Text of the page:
1) Make a backup of the Windows NT 4.0.
2) Upgrade the Windows NT 4.0 server to Windows 2000. The result of this will be that the Windows NT 4.0 server and NT 4.0 Domain will become a Windows 2000 Active Directory. There is some prep work involved. Window 2000 Active Directory will require a DNS server that is able to handle dynamic updates and SRV records. Some UNIX system can do this, but Windows servers can do it better. Making your domain controllers DNS servers is a typical technique. Also, make sure that you have the DNS name or fully qualified domain name (FQDN) set appropriately on the Windows NT 4.0 server before you upgrade. For example, if you want you resulting Active Directory FQDN to be MyCompany.com, you need to make sure that the DNS Suffix or FQDN of the NT 4.0 server is MyCompany.com before you upgrade.
3) Run DCPROMO on the Windows 2000 member server to add it as a DC in the newly upgraded Windows 2000 domain.
4) Move all of the Flexible Single Master Operations (FSMO, fizz-mo) Roles over to the Windows 2000 DC that you just promoted. Moving these roles is a little annoying because they are all in different interfaces, there are 5 roles -- RID Master, Schema Master, Domain Naming Master, PDC Emulator, and Infrastructure Master. I like to use the NTDSUTIL command line interface to move the roles. Here is a step-by-step article from Microsoft that shows you how: http://support.microsoft.com/default.aspx?scid=kb;en-us;255504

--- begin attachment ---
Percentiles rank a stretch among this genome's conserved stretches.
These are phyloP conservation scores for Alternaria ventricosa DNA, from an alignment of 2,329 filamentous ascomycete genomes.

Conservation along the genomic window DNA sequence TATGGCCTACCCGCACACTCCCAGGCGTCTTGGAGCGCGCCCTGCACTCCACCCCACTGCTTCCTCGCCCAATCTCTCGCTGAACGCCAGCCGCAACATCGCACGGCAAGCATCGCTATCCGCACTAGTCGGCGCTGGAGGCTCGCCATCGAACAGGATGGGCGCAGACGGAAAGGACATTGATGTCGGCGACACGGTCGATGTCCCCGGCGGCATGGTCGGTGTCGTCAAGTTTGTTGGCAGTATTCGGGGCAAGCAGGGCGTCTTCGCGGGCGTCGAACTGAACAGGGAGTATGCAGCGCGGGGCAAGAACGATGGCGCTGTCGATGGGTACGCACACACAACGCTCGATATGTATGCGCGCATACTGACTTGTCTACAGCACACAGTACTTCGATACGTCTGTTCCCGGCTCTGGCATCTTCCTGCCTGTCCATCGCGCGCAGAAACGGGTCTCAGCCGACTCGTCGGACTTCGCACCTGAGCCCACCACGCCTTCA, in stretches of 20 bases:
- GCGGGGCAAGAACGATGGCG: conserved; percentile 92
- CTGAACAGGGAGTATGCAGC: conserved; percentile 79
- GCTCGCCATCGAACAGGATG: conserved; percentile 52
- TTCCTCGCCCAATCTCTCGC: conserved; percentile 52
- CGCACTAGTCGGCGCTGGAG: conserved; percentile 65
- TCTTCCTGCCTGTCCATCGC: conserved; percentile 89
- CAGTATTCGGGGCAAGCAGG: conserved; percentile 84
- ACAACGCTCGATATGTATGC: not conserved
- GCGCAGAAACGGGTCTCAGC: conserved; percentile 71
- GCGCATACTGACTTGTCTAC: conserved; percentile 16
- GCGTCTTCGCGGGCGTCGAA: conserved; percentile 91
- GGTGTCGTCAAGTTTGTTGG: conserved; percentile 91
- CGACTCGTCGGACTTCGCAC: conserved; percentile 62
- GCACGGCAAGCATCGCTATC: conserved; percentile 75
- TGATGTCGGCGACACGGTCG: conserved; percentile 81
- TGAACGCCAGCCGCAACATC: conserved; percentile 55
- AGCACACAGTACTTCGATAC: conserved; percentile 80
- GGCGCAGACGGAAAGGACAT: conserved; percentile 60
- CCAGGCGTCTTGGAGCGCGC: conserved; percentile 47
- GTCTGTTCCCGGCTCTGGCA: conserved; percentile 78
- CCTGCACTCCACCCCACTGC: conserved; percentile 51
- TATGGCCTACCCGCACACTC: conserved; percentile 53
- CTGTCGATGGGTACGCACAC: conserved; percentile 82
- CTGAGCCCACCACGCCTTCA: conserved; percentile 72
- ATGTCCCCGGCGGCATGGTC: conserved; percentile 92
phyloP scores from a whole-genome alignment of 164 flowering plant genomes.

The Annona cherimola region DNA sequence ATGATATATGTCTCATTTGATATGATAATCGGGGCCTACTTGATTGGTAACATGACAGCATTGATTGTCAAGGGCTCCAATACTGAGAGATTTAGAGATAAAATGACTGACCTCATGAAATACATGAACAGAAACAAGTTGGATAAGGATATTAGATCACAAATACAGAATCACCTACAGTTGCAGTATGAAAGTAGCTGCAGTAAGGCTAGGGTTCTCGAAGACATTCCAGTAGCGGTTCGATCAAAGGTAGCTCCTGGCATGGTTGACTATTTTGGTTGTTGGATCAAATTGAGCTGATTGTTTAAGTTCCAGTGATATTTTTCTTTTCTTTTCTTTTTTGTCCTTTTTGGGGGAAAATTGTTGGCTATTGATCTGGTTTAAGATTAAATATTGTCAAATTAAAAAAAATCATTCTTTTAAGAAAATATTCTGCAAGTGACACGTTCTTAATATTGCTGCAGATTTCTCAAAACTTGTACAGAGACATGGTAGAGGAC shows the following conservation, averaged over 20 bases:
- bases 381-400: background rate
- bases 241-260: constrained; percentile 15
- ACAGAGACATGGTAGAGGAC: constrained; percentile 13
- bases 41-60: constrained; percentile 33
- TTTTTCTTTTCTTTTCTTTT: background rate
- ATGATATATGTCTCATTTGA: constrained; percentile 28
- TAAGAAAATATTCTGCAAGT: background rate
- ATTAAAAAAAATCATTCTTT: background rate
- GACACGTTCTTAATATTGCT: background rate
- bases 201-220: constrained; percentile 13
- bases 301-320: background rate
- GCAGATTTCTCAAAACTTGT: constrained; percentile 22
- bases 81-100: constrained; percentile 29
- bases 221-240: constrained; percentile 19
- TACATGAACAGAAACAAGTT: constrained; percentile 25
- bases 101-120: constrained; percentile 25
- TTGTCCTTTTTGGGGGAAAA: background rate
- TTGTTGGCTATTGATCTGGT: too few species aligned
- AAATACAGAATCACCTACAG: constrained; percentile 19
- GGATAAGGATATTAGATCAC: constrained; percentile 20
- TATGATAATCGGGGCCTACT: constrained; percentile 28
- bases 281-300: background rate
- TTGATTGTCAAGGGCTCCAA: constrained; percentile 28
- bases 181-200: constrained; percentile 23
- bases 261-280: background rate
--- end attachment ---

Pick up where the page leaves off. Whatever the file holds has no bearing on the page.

5) You may now use DCPROMO to demote the upgraded Windows NT 4.0 server to being just a member server. This is an important step to making sure that the integrity of the Active Directory is maintained.
6) Remove the upgraded Windows NT 4.0 server from the domain and retire the system.
7) Install the Windows 2003 server that you will be using for Exchange 2003. I would not make this a domain controller unless it is going to be the only other one in the domain. Exchange is typically exposed to the Internet and that means risk. If the Exchange system is also a Domain Controller your risk is increased -- so you avoid it when you can. Of course, if you are a small or growing company, spending the extra money on another server (as you should have 2 DC's in your network) may not be feasible right now. Keep it in mind for the future.
8) Before you install Exchange, you may wish to consider upgrading the other Windows 2000 machine to Windows 2003. Consistency makes for a more stable environment. Once the upgrade is complete, elevate the Active Directory to running in Windows 2003 Native Mode. This assumes there are no more Windows 2000 Domain controllers and definitely no more Windows NT 4.0 Domain Controllers.
9) Follow the steps for installing Exchange 2003 (Adprep, Forestprep, etc).
Additional Expert Help: Be sure to check our Answer FAQ for more expert advice. For faster answers, visit ITKnowledge...
By submitting your email address, you agree to receive emails regarding relevant topic offers from TechTarget and its partners. You can withdraw your consent at any time. Contact TechTarget at 275 Grove Street, Newton, MA.
Have a question for an expert?
Please add a title for your question
Get answers from a TechTarget expert on whatever's puzzling you.